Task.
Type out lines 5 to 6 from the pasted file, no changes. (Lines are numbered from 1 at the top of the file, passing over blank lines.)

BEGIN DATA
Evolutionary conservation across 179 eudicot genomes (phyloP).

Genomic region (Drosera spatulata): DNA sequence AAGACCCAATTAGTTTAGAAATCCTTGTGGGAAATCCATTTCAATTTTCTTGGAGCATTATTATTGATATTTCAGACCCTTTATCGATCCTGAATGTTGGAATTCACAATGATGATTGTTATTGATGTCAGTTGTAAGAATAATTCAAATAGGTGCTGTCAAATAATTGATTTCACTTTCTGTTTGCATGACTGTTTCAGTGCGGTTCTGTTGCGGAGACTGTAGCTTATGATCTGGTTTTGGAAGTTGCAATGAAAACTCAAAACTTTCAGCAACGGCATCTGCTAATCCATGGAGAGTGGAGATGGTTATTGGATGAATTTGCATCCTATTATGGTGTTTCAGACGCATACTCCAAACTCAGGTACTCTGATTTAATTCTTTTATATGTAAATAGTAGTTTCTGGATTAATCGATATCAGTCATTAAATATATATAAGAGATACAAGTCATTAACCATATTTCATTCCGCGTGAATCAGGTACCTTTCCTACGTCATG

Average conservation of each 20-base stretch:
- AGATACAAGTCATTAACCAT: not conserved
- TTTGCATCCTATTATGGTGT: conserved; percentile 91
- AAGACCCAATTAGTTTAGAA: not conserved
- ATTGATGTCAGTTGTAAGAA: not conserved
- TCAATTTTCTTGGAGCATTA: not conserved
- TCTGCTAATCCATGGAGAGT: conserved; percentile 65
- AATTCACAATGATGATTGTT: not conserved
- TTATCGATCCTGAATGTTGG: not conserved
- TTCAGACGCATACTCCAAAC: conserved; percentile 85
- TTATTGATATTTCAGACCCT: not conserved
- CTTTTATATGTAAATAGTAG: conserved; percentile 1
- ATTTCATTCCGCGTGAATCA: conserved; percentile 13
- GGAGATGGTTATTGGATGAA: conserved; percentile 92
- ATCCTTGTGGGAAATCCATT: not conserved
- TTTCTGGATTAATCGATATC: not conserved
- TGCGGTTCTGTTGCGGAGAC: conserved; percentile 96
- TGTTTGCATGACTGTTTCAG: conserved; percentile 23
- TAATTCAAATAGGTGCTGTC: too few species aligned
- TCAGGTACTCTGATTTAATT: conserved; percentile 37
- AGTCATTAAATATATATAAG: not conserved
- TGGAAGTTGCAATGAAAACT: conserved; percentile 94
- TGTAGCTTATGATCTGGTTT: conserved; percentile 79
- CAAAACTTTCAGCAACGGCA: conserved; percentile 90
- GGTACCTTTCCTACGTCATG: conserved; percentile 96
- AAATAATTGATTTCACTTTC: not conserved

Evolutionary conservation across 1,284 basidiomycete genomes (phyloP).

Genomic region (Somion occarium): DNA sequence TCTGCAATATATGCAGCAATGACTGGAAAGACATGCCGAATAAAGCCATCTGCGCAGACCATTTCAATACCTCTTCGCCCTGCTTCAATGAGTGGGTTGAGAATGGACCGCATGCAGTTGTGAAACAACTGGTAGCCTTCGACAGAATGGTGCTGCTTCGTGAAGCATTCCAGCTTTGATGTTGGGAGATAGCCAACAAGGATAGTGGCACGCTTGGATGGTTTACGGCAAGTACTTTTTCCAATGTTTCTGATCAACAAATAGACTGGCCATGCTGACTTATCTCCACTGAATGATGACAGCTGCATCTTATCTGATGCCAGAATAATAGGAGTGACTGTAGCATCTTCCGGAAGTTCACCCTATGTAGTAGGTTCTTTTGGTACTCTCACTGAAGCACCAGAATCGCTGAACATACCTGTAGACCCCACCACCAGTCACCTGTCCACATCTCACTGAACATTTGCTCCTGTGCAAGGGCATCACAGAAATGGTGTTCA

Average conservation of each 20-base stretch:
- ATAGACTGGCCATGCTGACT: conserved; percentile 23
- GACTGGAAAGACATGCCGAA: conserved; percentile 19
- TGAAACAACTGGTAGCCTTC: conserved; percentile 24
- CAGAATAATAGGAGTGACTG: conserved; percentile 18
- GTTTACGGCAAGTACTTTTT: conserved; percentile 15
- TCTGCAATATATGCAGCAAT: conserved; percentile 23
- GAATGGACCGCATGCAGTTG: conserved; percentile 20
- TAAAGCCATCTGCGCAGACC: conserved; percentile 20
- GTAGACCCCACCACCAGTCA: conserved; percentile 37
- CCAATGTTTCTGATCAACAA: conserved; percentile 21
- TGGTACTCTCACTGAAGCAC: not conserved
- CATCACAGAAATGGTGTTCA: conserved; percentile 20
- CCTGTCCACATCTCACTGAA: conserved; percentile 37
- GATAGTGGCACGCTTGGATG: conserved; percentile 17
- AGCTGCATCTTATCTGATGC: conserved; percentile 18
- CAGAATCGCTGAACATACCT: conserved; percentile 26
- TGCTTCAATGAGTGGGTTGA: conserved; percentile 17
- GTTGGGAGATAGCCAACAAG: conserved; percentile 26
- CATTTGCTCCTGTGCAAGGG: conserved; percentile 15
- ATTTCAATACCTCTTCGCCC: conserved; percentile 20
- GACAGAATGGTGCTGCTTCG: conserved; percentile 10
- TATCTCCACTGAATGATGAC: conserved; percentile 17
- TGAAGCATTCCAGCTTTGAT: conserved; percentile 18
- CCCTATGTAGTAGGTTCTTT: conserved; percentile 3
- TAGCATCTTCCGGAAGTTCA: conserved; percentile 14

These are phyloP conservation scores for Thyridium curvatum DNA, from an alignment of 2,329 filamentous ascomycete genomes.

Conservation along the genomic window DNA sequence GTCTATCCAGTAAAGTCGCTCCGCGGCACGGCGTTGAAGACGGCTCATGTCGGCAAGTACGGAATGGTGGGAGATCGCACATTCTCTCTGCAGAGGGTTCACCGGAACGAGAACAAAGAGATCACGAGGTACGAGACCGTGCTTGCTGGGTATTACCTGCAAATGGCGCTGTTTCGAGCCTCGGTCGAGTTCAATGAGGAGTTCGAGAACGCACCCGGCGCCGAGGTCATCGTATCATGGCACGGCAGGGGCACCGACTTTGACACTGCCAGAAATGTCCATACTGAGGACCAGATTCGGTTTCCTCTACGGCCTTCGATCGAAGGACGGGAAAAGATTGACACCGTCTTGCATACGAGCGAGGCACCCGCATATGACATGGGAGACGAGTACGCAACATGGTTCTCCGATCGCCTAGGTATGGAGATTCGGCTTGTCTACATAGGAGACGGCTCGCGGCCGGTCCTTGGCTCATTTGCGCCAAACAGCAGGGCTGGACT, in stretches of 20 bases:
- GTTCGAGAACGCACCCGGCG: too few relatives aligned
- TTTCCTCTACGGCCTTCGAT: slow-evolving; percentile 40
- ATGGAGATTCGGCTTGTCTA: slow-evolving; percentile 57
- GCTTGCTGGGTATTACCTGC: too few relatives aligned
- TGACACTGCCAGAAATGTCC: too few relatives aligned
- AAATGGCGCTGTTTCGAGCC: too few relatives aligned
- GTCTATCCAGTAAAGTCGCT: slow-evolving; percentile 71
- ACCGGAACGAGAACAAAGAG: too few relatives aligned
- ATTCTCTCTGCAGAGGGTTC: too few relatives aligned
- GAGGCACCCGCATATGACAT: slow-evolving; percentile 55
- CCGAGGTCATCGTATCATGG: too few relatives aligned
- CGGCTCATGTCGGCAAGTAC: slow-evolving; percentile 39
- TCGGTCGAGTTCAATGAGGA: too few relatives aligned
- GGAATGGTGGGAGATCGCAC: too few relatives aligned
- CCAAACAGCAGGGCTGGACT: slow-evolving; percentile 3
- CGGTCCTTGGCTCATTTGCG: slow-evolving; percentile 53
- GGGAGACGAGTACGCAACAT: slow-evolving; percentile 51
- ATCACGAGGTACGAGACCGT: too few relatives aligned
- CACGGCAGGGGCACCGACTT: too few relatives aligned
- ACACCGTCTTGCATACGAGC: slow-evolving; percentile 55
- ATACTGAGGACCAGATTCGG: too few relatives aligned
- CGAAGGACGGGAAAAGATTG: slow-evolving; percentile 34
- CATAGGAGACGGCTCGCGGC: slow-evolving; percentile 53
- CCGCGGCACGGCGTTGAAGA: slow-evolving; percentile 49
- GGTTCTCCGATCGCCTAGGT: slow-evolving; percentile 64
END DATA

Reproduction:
- TTTGCATCCTATTATGGTGT: conserved; percentile 91
- AAGACCCAATTAGTTTAGAA: not conserved